As part of my job, I support staff in a 2-5s room in a nursery. Up until now, the staff working with the 2-3s are being advised to stat from the child's interests and the staff working with the 3-5s are doing topic based planning. I desperately want the two sets of staff to work together on planning, to encourage better teamwork, but they seem poles apart at the moment and I don't know where to start! I'm hoping that the introdcution of the EYFS will make this planning process much more co-ordinated and smooth but don't wnat to wait until Sept 2008 to start making changes!

 

I'm sorry if I've hijacked your post Dawn! :o

 

hey no worries wolfie :) I think it seems you and i have similar 'concerns' with regards planning anyway.

Our early years advisor said that there may naturally be times when we as practitioners want to do something / share our knowledge with children (ie introduce something new) and she said that is fine... i guess children's choice is great and i am all for it (and for working with their interests) but i think sometimes we as practitioners need to introduce fresh ideas and concepts to children, ie by using loose topic based planning, or by introducing something of interest to us (obviously as long as we think the children will benefit from it too.) (if that made sense?)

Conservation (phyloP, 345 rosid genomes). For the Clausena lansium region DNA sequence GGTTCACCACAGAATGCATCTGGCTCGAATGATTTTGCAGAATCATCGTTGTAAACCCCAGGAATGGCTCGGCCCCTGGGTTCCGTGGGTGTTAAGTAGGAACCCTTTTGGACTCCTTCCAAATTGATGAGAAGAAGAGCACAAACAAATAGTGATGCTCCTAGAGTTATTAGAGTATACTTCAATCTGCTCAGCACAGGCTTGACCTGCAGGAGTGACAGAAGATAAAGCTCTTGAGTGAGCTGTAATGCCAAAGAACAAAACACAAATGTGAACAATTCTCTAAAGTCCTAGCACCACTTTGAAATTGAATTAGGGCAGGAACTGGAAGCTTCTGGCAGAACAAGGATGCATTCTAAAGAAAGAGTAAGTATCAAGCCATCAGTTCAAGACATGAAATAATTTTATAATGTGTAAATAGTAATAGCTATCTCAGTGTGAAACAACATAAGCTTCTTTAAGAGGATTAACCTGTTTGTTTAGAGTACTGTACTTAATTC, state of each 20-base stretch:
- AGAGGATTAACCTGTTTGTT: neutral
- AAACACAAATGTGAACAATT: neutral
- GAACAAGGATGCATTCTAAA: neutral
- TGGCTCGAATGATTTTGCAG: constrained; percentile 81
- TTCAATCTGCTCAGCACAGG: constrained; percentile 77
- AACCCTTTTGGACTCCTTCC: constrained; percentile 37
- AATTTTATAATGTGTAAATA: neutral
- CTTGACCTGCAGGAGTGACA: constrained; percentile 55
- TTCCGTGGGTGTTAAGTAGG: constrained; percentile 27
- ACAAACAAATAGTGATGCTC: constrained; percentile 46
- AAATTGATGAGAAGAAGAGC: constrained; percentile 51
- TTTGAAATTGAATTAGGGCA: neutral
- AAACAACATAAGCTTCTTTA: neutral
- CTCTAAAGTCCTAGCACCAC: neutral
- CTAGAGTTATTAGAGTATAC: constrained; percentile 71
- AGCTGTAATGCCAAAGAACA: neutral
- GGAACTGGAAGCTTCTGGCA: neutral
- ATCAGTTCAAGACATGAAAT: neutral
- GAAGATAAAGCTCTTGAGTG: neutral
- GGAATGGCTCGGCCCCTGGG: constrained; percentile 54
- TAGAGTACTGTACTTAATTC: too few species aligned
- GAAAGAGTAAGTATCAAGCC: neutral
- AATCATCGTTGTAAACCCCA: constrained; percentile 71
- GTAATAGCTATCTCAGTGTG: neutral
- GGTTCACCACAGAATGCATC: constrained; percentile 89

its just so hard to get to grips with it all and how it can apply to our settings.

 

Dawn

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thats how we do it Dawn we are still going with the childrens interests but we introduce materials to act as springboards for their future learning and to broaden their interests they dont always pick up on them but then its ok to discard it and try something new

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Mmm this is really interesting seeing everyones thoughts. I do think that planning is the bain of our lives and I have started retrospective planning on some days where I have no predetermined goals except for the children to be engaged motivated and keen to learn. They can have out what they like within reason but it still requires some planning to observe what they are doing and then take them on a stage so they don't just get stuck in one area.